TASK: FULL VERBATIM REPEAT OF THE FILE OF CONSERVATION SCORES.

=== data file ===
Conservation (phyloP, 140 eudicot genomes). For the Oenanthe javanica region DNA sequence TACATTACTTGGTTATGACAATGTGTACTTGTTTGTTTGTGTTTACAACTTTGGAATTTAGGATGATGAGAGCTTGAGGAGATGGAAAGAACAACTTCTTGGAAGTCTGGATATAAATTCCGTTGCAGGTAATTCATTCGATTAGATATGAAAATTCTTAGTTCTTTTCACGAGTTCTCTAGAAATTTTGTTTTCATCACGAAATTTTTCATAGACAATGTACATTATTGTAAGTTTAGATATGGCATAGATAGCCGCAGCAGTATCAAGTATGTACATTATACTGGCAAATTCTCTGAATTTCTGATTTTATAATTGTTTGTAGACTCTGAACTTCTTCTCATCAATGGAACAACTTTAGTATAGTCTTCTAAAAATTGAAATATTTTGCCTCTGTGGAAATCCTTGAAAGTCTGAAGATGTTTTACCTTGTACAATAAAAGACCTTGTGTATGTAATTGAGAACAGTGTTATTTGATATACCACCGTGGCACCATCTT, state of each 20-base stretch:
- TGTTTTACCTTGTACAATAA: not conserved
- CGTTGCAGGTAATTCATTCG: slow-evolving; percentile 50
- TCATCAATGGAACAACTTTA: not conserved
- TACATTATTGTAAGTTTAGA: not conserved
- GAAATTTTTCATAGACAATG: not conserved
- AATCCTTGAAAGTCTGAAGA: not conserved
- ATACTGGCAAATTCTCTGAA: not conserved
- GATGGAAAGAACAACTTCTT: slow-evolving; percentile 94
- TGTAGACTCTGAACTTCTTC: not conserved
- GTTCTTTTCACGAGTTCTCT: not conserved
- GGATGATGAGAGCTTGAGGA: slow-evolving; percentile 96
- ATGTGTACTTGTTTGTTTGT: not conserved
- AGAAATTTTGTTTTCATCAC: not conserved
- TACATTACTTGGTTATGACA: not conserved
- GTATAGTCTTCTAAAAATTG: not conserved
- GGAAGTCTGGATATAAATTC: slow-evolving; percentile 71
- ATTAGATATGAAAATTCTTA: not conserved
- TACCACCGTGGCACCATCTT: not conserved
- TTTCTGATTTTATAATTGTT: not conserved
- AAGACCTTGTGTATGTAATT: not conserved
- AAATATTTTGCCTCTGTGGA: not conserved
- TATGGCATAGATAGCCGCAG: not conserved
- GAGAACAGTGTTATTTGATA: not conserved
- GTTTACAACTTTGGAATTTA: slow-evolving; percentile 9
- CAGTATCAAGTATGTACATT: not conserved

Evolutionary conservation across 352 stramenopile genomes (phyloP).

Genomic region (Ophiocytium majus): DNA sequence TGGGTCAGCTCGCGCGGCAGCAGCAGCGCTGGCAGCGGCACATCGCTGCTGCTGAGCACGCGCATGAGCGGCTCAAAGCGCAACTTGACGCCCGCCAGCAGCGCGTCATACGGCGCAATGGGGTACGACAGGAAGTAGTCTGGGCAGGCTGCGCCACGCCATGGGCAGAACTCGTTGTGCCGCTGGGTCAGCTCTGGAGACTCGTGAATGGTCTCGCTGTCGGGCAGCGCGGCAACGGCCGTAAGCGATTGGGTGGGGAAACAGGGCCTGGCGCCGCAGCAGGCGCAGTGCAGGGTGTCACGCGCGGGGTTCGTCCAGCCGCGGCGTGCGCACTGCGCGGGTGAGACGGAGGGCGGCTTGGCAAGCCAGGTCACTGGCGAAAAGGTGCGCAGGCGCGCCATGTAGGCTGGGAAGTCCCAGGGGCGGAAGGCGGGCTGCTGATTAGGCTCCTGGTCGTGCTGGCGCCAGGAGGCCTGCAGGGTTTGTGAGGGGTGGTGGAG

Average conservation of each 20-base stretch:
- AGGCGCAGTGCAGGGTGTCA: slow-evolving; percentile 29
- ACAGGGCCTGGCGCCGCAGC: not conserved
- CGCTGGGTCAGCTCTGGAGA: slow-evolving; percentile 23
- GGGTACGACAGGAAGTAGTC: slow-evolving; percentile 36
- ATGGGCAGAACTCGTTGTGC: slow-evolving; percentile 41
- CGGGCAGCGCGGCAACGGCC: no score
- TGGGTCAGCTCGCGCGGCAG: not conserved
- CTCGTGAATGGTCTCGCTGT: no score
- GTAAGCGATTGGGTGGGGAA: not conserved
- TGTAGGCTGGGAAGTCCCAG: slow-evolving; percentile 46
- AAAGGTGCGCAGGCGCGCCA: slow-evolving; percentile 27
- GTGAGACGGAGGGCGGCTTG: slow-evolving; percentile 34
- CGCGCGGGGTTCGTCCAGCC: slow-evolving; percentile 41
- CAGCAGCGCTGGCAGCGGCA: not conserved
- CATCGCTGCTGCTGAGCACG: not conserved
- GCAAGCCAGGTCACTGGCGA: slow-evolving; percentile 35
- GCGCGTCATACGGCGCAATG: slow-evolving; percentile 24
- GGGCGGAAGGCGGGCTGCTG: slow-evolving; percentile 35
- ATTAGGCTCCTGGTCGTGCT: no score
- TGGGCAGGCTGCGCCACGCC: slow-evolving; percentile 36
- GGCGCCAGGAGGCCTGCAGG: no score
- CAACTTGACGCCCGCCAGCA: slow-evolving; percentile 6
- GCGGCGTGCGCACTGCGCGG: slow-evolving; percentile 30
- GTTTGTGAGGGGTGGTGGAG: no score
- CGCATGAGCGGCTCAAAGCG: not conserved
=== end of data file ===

Conservation (phyloP, 140 eudicot genomes). For the Oenanthe javanica region DNA sequence TACATTACTTGGTTATGACAATGTGTACTTGTTTGTTTGTGTTTACAACTTTGGAATTTAGGATGATGAGAGCTTGAGGAGATGGAAAGAACAACTTCTTGGAAGTCTGGATATAAATTCCGTTGCAGGTAATTCATTCGATTAGATATGAAAATTCTTAGTTCTTTTCACGAGTTCTCTAGAAATTTTGTTTTCATCACGAAATTTTTCATAGACAATGTACATTATTGTAAGTTTAGATATGGCATAGATAGCCGCAGCAGTATCAAGTATGTACATTATACTGGCAAATTCTCTGAATTTCTGATTTTATAATTGTTTGTAGACTCTGAACTTCTTCTCATCAATGGAACAACTTTAGTATAGTCTTCTAAAAATTGAAATATTTTGCCTCTGTGGAAATCCTTGAAAGTCTGAAGATGTTTTACCTTGTACAATAAAAGACCTTGTGTATGTAATTGAGAACAGTGTTATTTGATATACCACCGTGGCACCATCTT, state of each 20-base stretch:
- TGTTTTACCTTGTACAATAA: not conserved
- CGTTGCAGGTAATTCATTCG: slow-evolving; percentile 50
- TCATCAATGGAACAACTTTA: not conserved
- TACATTATTGTAAGTTTAGA: not conserved
- GAAATTTTTCATAGACAATG: not conserved
- AATCCTTGAAAGTCTGAAGA: not conserved
- ATACTGGCAAATTCTCTGAA: not conserved
- GATGGAAAGAACAACTTCTT: slow-evolving; percentile 94
- TGTAGACTCTGAACTTCTTC: not conserved
- GTTCTTTTCACGAGTTCTCT: not conserved
- GGATGATGAGAGCTTGAGGA: slow-evolving; percentile 96
- ATGTGTACTTGTTTGTTTGT: not conserved
- AGAAATTTTGTTTTCATCAC: not conserved
- TACATTACTTGGTTATGACA: not conserved
- GTATAGTCTTCTAAAAATTG: not conserved
- GGAAGTCTGGATATAAATTC: slow-evolving; percentile 71
- ATTAGATATGAAAATTCTTA: not conserved
- TACCACCGTGGCACCATCTT: not conserved
- TTTCTGATTTTATAATTGTT: not conserved
- AAGACCTTGTGTATGTAATT: not conserved
- AAATATTTTGCCTCTGTGGA: not conserved
- TATGGCATAGATAGCCGCAG: not conserved
- GAGAACAGTGTTATTTGATA: not conserved
- GTTTACAACTTTGGAATTTA: slow-evolving; percentile 9
- CAGTATCAAGTATGTACATT: not conserved

Evolutionary conservation across 352 stramenopile genomes (phyloP).

Genomic region (Ophiocytium majus): DNA sequence TGGGTCAGCTCGCGCGGCAGCAGCAGCGCTGGCAGCGGCACATCGCTGCTGCTGAGCACGCGCATGAGCGGCTCAAAGCGCAACTTGACGCCCGCCAGCAGCGCGTCATACGGCGCAATGGGGTACGACAGGAAGTAGTCTGGGCAGGCTGCGCCACGCCATGGGCAGAACTCGTTGTGCCGCTGGGTCAGCTCTGGAGACTCGTGAATGGTCTCGCTGTCGGGCAGCGCGGCAACGGCCGTAAGCGATTGGGTGGGGAAACAGGGCCTGGCGCCGCAGCAGGCGCAGTGCAGGGTGTCACGCGCGGGGTTCGTCCAGCCGCGGCGTGCGCACTGCGCGGGTGAGACGGAGGGCGGCTTGGCAAGCCAGGTCACTGGCGAAAAGGTGCGCAGGCGCGCCATGTAGGCTGGGAAGTCCCAGGGGCGGAAGGCGGGCTGCTGATTAGGCTCCTGGTCGTGCTGGCGCCAGGAGGCCTGCAGGGTTTGTGAGGGGTGGTGGAG

Average conservation of each 20-base stretch:
- AGGCGCAGTGCAGGGTGTCA: slow-evolving; percentile 29
- ACAGGGCCTGGCGCCGCAGC: not conserved
- CGCTGGGTCAGCTCTGGAGA: slow-evolving; percentile 23
- GGGTACGACAGGAAGTAGTC: slow-evolving; percentile 36
- ATGGGCAGAACTCGTTGTGC: slow-evolving; percentile 41
- CGGGCAGCGCGGCAACGGCC: no score
- TGGGTCAGCTCGCGCGGCAG: not conserved
- CTCGTGAATGGTCTCGCTGT: no score
- GTAAGCGATTGGGTGGGGAA: not conserved
- TGTAGGCTGGGAAGTCCCAG: slow-evolving; percentile 46
- AAAGGTGCGCAGGCGCGCCA: slow-evolving; percentile 27
- GTGAGACGGAGGGCGGCTTG: slow-evolving; percentile 34
- CGCGCGGGGTTCGTCCAGCC: slow-evolving; percentile 41
- CAGCAGCGCTGGCAGCGGCA: not conserved
- CATCGCTGCTGCTGAGCACG: not conserved
- GCAAGCCAGGTCACTGGCGA: slow-evolving; percentile 35
- GCGCGTCATACGGCGCAATG: slow-evolving; percentile 24
- GGGCGGAAGGCGGGCTGCTG: slow-evolving; percentile 35
- ATTAGGCTCCTGGTCGTGCT: no score
- TGGGCAGGCTGCGCCACGCC: slow-evolving; percentile 36
- GGCGCCAGGAGGCCTGCAGG: no score
- CAACTTGACGCCCGCCAGCA: slow-evolving; percentile 6
- GCGGCGTGCGCACTGCGCGG: slow-evolving; percentile 30
- GTTTGTGAGGGGTGGTGGAG: no score
- CGCATGAGCGGCTCAAAGCG: not conserved